But it’s undeniable that Marx had a complicated personal life. She lived out of wedlock with Aveling, a man who might have been responsible for her death, even though it was ruled a suicide. Did Marx kill herself because she suffered from depression, or was she driven to take her own life because her partner had secretly married a younger woman? Aveling was happy to have inherited money from his wife’s estate, but he never even picked up her ashes.
Holmes reveals Marx’s story through direct quotes, many cited sources, and occasionally, conjecture, as she does when she speculates that Aveling could have had a hand in Marx’s demise. But she largely paints a portrait of Marx as a well-rounded workaholic who managed to balance her many tasks with her domestic life. Yet she also ended up in a bad partnership with a man who took advantage of her—something that, as Holmes points out, reflects the complexities of Ibsen’s plays.
When Marx wrote to her friend George Bernard Shaw and asked him to play Krostag in her home production of A Doll’s House, her letter demonstrated how much she yearned for a more complete understanding of life. It’s a yearning that is just as recognizable in 2015 as it was then:
“I wish some really great actors would try Ibsen. The more I study the greater I think him. How odd it is that people complain that his plays ‘have no end’ but just leave you where you were, that he gives no solution to the problem he has set you! As if in life things ‘ended’ off either comfortably or uncomfortably. We play through our little dramas, and comedies, and tragedies, and farces and then begin it all over again. If we could find solutions to the problems of our lives things would be easier in this weary world.”
It’s that search for answers, the ever-elusive explanation for all problems, great and small, that makes Eleanor so fundamentally human. Holmes resurrects her from the ashes of history. “Her life was a mass of contradictions. She is irreducible to either public or private life. And so we need to know the story of both.” (xvi) The point is to dwell in the comfortable and the uncomfortable.
“This tale of Tussy’s life is a remembering, not a recuperation,” Holmes writes at the end of the Eleanor Marx. “As she would be the first to say, all work is just a small contribution towards the next thing.”
Eleanor Marx is a necessary remembrance. Many people don’t even realize that Karl Marx had a daughter who was a powerful influence in England. We learn about the white men who made a name for themselves, but women and diverse voices are continually pushed to the periphery. That doesn’t have to be the case. It shouldn’t be the case in 2015.
“Virginia Woolf imagined a history that challenged the very foundation of history by exposing all that was missing from great libraries and archives,” Laurel Thatcher Ulrich writes in Well-Behaved Women Seldom Make History. “Her argument that women needed rooms of their own was both literal and metaphorical. Women needed psychic as well as physical space.”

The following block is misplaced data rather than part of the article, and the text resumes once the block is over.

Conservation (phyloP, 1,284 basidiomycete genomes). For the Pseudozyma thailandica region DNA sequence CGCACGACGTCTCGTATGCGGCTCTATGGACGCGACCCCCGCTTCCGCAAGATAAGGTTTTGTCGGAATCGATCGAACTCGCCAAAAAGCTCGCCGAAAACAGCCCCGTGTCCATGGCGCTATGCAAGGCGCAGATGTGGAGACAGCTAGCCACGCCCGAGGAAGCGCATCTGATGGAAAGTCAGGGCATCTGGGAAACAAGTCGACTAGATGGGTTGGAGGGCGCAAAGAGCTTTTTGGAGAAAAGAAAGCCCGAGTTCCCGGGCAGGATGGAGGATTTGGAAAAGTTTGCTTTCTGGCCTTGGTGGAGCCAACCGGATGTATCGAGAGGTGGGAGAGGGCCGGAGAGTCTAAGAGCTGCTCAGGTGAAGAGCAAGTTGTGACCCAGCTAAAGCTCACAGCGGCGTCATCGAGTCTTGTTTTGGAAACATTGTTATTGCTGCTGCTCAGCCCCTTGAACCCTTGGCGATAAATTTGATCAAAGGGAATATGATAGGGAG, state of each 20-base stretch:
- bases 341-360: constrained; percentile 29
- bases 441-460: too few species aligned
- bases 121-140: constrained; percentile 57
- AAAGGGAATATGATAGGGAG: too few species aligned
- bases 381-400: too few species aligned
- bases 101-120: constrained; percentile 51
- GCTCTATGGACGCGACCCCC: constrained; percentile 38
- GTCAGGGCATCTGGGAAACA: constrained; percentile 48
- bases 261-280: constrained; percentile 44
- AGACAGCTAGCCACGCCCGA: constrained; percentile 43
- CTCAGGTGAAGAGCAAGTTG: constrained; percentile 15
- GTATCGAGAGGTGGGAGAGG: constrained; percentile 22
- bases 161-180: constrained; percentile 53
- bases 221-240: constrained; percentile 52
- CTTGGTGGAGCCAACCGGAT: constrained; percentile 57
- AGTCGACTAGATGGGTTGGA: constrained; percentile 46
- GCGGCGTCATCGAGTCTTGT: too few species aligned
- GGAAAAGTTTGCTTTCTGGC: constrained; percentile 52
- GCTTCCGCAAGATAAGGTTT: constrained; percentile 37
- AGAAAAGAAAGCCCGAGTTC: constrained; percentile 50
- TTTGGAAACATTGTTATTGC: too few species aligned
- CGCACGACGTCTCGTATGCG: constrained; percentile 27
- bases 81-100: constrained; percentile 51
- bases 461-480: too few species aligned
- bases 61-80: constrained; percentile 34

I imagine a library that contains only the stories that were at first overlooked. Isn’t discovery one of the key satisfactions of research? As Susan Howe writes: “The inward ardor I feel while working in research libraries is intuitive. It’s a sense of self-identification and trust, or the granting of grace in an ordinary room, in a secular time.” There’s something sacred about the search. Research is a prayer that is occasionally answered in unexpected ways. The researcher casts their net and hopes for a big catch, but sometimes the result is a tiny but luminescent, glittering fish. Size is deceiving, though. Small occurrences can expand to a larger influence on a life.
I’m still haunted by a book that I read seven years ago: The Night Bookmobile by Audrey Niffenegger. The graphic novel is about a woman who enters a traveling library and discovers that it contains her entire reading history. All of the books she has ever read, shelved together. It’s a beautiful idea.
Marx loved to read; so much so that much of her life work was centered on words. In addition to her translations of literature and plays, she also worked on her father’s pivotal work, assisting Engels with Capital after Marx’s death.
Holmes astutely conveys Marx’s workaholic tendencies, her incredible ability to focus, her diligence. Marx’s work covers a sorrow, though, that is evident in a letter she wrote to her sister in 1890: “There’s really no time to consider whether life is worth living or is a most unmitigated nuisance.”
“Work…pulled Tussy back from depression’s abyss,” Holmes writes. How many times did her work save her before she died? Only Eleanor will ever know the answer to that question.
These are a biographer’s frustrations. The attempt to reconstruct a life has its limits.
I’m curious about the moments of a person’s life that are not accounted for, and why they aren’t. What about the thoughts a person has that are never shared in a diary or letter? Do they remain in the universe, floating around in constant conversation with other invisible questions?
I think of my own life and realize that if someone were to write about me, they wouldn’t have access to smaller, barely perceptible stories that make me who I am.
The pencil lead that’s still in my arm from eighth grade: I walked too close to a friend in the hallway and she accidentally stabbed me with her freshly sharpened pencil. It’s a tattoo, in a way, a representation of words that are buried beneath my skin but still visible.
My first real heartbreak: I felt like the world would end, like it had ended, like a giant hand was reaching down from above and pushing me into the floor.
The smell of my grandmother’s house: a blend of fresh laundry and mothballs.
The most intimate thoughts [and memories] can’t always be captured. Humans often process events in their life years after they happened. But I want to know how emotions are dealt with in the moment, and that’s not always possible. That’s the stuff of fiction.
Perhaps the most difficult thing to acknowledge is the bad with the good. We suppress our difficult memories and idealize what came before. But when we are remembering, and when we are depending on others to share their memories, we must search, whether through archives or other sources, for the truth. Or at least the closest thing to the truth.
For Eleanor—as Holmes documents her—“Loving others better than she loved herself” was one of her biggest weaknesses. But it’s crucial to her character; it’s something, as Holmes says, that “made her so human and likeable.”
Her humanity is the story that’s worth telling. Her dimensionalities are what matter. Her life is part of a larger, complex story that is yet to be finished.
It’s as big as the generations of feminists who came after her; as the ones who live now, who work and dream and breathe and birth fertile facts of their own.
Michele Filgate is an essayist, critic, and freelance writer. She is a contributing editor at Literary Hub and VP/Awards for the National Book Critics Circle.